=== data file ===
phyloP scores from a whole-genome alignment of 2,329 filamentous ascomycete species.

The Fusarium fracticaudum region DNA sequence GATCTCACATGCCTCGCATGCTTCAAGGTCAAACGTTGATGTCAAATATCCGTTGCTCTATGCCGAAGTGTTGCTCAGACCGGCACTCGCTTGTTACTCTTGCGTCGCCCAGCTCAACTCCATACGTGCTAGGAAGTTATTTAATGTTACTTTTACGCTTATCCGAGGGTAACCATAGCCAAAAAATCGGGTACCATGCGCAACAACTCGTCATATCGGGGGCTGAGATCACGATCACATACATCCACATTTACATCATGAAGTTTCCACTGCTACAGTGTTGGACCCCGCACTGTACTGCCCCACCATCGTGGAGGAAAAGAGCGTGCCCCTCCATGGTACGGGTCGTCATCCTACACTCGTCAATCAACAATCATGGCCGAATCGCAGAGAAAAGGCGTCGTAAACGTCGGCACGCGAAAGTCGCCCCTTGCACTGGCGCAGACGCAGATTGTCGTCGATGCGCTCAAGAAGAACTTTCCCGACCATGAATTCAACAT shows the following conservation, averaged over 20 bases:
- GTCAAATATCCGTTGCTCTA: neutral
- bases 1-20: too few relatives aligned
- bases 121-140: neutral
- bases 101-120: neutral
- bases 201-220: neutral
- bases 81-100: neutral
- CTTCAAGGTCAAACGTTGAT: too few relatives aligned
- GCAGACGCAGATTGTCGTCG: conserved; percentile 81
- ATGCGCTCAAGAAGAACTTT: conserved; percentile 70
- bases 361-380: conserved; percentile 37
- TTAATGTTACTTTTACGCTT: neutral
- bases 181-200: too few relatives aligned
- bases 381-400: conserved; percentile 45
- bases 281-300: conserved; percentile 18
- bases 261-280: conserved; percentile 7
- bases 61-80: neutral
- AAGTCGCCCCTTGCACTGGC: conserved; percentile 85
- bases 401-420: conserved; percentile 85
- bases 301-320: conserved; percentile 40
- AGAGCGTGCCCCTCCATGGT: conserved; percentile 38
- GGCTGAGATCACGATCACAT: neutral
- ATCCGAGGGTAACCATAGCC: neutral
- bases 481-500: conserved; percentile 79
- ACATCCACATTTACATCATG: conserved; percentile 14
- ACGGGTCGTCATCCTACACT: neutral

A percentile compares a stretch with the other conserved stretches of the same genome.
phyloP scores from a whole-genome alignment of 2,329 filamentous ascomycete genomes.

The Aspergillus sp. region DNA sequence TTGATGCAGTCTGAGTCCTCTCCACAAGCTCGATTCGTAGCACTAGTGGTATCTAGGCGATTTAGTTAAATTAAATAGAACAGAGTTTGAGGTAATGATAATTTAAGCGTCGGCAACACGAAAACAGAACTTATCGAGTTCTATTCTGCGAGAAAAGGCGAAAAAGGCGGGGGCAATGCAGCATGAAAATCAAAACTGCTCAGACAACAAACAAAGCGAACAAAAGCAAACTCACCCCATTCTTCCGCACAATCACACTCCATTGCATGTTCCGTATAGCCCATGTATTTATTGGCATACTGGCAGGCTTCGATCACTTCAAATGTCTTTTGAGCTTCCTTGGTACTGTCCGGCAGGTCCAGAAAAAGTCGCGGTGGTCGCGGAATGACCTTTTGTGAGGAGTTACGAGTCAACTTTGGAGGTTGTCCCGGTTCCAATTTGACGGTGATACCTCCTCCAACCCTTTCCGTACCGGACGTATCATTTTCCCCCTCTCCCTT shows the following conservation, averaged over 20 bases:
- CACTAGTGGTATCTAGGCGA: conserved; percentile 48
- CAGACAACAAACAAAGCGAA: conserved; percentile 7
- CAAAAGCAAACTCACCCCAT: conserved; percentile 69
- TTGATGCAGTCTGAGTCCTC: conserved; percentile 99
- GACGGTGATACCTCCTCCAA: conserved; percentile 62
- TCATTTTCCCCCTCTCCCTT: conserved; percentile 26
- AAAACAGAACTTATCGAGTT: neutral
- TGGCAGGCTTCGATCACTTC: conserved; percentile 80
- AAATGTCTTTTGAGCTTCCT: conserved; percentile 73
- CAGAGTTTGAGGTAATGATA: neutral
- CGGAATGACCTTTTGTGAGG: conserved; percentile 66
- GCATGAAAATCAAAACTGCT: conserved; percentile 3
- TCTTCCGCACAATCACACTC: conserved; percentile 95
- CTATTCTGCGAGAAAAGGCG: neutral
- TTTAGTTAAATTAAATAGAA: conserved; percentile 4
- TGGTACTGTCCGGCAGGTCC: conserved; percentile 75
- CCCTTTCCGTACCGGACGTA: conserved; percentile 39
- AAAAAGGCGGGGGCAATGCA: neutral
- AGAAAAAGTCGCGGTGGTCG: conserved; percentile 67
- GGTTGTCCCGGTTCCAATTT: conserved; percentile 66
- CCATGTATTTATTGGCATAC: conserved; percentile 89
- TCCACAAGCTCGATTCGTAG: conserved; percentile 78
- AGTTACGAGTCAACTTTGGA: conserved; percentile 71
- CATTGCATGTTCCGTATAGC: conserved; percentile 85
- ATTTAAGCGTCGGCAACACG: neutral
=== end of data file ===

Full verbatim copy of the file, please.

phyloP scores from a whole-genome alignment of 2,329 filamentous ascomycete species.

The Fusarium fracticaudum region DNA sequence GATCTCACATGCCTCGCATGCTTCAAGGTCAAACGTTGATGTCAAATATCCGTTGCTCTATGCCGAAGTGTTGCTCAGACCGGCACTCGCTTGTTACTCTTGCGTCGCCCAGCTCAACTCCATACGTGCTAGGAAGTTATTTAATGTTACTTTTACGCTTATCCGAGGGTAACCATAGCCAAAAAATCGGGTACCATGCGCAACAACTCGTCATATCGGGGGCTGAGATCACGATCACATACATCCACATTTACATCATGAAGTTTCCACTGCTACAGTGTTGGACCCCGCACTGTACTGCCCCACCATCGTGGAGGAAAAGAGCGTGCCCCTCCATGGTACGGGTCGTCATCCTACACTCGTCAATCAACAATCATGGCCGAATCGCAGAGAAAAGGCGTCGTAAACGTCGGCACGCGAAAGTCGCCCCTTGCACTGGCGCAGACGCAGATTGTCGTCGATGCGCTCAAGAAGAACTTTCCCGACCATGAATTCAACAT shows the following conservation, averaged over 20 bases:
- GTCAAATATCCGTTGCTCTA: neutral
- bases 1-20: too few relatives aligned
- bases 121-140: neutral
- bases 101-120: neutral
- bases 201-220: neutral
- bases 81-100: neutral
- CTTCAAGGTCAAACGTTGAT: too few relatives aligned
- GCAGACGCAGATTGTCGTCG: conserved; percentile 81
- ATGCGCTCAAGAAGAACTTT: conserved; percentile 70
- bases 361-380: conserved; percentile 37
- TTAATGTTACTTTTACGCTT: neutral
- bases 181-200: too few relatives aligned
- bases 381-400: conserved; percentile 45
- bases 281-300: conserved; percentile 18
- bases 261-280: conserved; percentile 7
- bases 61-80: neutral
- AAGTCGCCCCTTGCACTGGC: conserved; percentile 85
- bases 401-420: conserved; percentile 85
- bases 301-320: conserved; percentile 40
- AGAGCGTGCCCCTCCATGGT: conserved; percentile 38
- GGCTGAGATCACGATCACAT: neutral
- ATCCGAGGGTAACCATAGCC: neutral
- bases 481-500: conserved; percentile 79
- ACATCCACATTTACATCATG: conserved; percentile 14
- ACGGGTCGTCATCCTACACT: neutral

A percentile compares a stretch with the other conserved stretches of the same genome.
phyloP scores from a whole-genome alignment of 2,329 filamentous ascomycete genomes.

The Aspergillus sp. region DNA sequence TTGATGCAGTCTGAGTCCTCTCCACAAGCTCGATTCGTAGCACTAGTGGTATCTAGGCGATTTAGTTAAATTAAATAGAACAGAGTTTGAGGTAATGATAATTTAAGCGTCGGCAACACGAAAACAGAACTTATCGAGTTCTATTCTGCGAGAAAAGGCGAAAAAGGCGGGGGCAATGCAGCATGAAAATCAAAACTGCTCAGACAACAAACAAAGCGAACAAAAGCAAACTCACCCCATTCTTCCGCACAATCACACTCCATTGCATGTTCCGTATAGCCCATGTATTTATTGGCATACTGGCAGGCTTCGATCACTTCAAATGTCTTTTGAGCTTCCTTGGTACTGTCCGGCAGGTCCAGAAAAAGTCGCGGTGGTCGCGGAATGACCTTTTGTGAGGAGTTACGAGTCAACTTTGGAGGTTGTCCCGGTTCCAATTTGACGGTGATACCTCCTCCAACCCTTTCCGTACCGGACGTATCATTTTCCCCCTCTCCCTT shows the following conservation, averaged over 20 bases:
- CACTAGTGGTATCTAGGCGA: conserved; percentile 48
- CAGACAACAAACAAAGCGAA: conserved; percentile 7
- CAAAAGCAAACTCACCCCAT: conserved; percentile 69
- TTGATGCAGTCTGAGTCCTC: conserved; percentile 99
- GACGGTGATACCTCCTCCAA: conserved; percentile 62
- TCATTTTCCCCCTCTCCCTT: conserved; percentile 26
- AAAACAGAACTTATCGAGTT: neutral
- TGGCAGGCTTCGATCACTTC: conserved; percentile 80
- AAATGTCTTTTGAGCTTCCT: conserved; percentile 73
- CAGAGTTTGAGGTAATGATA: neutral
- CGGAATGACCTTTTGTGAGG: conserved; percentile 66
- GCATGAAAATCAAAACTGCT: conserved; percentile 3
- TCTTCCGCACAATCACACTC: conserved; percentile 95
- CTATTCTGCGAGAAAAGGCG: neutral
- TTTAGTTAAATTAAATAGAA: conserved; percentile 4
- TGGTACTGTCCGGCAGGTCC: conserved; percentile 75
- CCCTTTCCGTACCGGACGTA: conserved; percentile 39
- AAAAAGGCGGGGGCAATGCA: neutral
- AGAAAAAGTCGCGGTGGTCG: conserved; percentile 67
- GGTTGTCCCGGTTCCAATTT: conserved; percentile 66
- CCATGTATTTATTGGCATAC: conserved; percentile 89
- TCCACAAGCTCGATTCGTAG: conserved; percentile 78
- AGTTACGAGTCAACTTTGGA: conserved; percentile 71
- CATTGCATGTTCCGTATAGC: conserved; percentile 85
- ATTTAAGCGTCGGCAACACG: neutral